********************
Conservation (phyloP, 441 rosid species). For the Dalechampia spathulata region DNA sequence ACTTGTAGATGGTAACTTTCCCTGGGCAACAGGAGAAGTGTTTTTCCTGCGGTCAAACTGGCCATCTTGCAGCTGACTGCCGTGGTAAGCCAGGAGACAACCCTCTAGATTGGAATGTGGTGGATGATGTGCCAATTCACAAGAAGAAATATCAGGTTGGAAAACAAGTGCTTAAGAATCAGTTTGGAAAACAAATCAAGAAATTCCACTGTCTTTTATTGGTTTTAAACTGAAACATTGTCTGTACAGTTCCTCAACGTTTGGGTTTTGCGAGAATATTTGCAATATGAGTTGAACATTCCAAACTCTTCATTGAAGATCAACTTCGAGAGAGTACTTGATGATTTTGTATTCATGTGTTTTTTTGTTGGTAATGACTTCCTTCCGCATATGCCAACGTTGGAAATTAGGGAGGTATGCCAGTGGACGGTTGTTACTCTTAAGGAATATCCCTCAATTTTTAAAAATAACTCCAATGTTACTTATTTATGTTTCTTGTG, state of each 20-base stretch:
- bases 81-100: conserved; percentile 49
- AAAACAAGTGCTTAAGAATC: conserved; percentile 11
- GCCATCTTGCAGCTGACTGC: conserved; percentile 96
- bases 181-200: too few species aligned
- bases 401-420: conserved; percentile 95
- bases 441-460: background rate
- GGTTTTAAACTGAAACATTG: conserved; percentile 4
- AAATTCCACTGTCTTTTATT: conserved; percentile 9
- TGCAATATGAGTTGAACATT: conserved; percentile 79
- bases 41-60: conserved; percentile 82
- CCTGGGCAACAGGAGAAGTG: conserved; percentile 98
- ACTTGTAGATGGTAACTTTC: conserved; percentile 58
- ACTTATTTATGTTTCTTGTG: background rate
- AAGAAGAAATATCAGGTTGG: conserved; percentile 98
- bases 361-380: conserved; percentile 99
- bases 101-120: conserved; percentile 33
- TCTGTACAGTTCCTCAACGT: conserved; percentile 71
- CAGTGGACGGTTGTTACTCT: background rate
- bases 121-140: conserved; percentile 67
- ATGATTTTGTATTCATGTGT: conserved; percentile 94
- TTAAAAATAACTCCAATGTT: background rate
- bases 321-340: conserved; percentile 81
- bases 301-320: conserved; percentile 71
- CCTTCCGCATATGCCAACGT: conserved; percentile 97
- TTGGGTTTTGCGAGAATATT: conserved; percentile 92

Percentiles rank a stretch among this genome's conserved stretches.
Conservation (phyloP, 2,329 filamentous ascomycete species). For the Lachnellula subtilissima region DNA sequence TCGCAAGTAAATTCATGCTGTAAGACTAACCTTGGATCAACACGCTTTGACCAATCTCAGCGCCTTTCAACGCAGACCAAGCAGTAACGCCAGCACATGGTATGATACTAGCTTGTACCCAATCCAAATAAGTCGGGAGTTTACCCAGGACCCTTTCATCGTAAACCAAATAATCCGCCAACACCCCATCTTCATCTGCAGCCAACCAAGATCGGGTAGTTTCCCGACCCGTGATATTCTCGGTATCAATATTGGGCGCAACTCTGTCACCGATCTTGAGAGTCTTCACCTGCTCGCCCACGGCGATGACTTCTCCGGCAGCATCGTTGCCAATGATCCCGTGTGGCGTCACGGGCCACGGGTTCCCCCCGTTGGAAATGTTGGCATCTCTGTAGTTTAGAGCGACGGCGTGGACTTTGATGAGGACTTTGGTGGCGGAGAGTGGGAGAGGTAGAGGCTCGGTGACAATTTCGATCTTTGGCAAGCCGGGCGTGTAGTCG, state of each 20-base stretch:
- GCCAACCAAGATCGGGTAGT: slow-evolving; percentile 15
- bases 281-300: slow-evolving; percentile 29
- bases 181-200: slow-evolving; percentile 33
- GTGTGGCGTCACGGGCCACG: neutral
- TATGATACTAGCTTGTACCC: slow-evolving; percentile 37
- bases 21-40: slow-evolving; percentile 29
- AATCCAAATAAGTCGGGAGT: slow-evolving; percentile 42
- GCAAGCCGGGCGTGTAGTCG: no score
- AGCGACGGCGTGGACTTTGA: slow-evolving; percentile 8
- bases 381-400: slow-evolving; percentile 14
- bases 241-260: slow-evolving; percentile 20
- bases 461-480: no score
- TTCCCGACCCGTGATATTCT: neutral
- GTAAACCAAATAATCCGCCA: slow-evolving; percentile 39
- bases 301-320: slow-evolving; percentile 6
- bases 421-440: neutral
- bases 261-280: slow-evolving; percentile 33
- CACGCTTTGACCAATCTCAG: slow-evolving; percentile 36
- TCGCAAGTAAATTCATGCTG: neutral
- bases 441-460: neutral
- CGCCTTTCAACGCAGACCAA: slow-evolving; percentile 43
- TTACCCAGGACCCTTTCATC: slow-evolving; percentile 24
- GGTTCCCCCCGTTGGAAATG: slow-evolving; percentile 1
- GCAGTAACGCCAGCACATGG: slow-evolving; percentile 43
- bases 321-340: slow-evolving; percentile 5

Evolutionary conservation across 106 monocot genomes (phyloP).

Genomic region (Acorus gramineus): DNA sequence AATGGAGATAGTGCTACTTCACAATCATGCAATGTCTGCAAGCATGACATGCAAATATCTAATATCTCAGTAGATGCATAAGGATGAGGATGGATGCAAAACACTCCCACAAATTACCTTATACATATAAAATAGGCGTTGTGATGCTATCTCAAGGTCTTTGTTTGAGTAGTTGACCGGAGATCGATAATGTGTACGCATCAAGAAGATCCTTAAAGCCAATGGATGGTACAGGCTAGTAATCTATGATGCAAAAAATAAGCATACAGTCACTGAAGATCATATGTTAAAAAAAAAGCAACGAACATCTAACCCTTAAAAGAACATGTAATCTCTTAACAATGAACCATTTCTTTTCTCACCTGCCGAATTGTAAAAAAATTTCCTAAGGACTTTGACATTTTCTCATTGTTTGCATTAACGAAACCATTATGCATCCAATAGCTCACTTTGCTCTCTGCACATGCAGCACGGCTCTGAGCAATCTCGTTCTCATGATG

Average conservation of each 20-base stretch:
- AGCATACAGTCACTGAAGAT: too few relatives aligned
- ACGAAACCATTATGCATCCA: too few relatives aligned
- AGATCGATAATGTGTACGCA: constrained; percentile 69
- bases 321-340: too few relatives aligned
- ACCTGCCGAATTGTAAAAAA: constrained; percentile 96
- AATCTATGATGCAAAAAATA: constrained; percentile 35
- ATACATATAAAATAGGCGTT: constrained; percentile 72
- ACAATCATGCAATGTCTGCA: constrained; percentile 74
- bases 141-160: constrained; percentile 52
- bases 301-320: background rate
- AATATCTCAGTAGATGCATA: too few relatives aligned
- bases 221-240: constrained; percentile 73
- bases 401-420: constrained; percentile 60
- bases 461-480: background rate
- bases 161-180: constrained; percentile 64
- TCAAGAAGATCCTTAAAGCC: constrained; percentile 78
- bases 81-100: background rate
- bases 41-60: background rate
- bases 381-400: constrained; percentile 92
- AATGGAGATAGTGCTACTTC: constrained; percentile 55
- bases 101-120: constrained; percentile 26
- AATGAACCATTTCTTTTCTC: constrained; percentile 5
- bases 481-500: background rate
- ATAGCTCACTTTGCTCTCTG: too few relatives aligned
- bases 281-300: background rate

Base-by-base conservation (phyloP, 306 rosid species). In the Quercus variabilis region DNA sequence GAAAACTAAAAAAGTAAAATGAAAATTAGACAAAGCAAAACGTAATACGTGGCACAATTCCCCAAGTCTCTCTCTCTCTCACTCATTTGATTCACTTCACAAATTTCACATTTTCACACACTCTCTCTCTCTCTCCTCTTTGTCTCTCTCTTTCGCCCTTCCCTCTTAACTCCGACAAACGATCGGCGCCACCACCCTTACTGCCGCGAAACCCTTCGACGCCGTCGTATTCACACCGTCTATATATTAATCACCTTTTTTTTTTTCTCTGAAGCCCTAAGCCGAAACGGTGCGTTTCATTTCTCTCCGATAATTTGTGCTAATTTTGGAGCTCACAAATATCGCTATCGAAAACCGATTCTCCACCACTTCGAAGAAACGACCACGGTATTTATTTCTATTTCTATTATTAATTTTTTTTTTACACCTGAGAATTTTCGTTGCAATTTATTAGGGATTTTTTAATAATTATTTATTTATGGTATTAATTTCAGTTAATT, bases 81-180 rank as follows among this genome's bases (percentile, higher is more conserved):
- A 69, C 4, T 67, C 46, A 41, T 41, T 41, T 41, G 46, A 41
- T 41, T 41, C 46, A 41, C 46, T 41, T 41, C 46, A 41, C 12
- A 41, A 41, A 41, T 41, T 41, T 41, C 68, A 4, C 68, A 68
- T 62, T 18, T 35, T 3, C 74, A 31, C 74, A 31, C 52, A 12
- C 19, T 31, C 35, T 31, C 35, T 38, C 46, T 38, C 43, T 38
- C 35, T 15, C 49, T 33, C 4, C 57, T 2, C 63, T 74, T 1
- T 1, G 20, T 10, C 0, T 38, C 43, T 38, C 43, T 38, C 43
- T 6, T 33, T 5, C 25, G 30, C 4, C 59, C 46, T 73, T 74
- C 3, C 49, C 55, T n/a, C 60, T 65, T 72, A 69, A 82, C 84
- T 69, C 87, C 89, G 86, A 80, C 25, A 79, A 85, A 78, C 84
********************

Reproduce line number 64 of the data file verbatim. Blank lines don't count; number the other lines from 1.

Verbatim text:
- ACAATCATGCAATGTCTGCA: constrained; percentile 74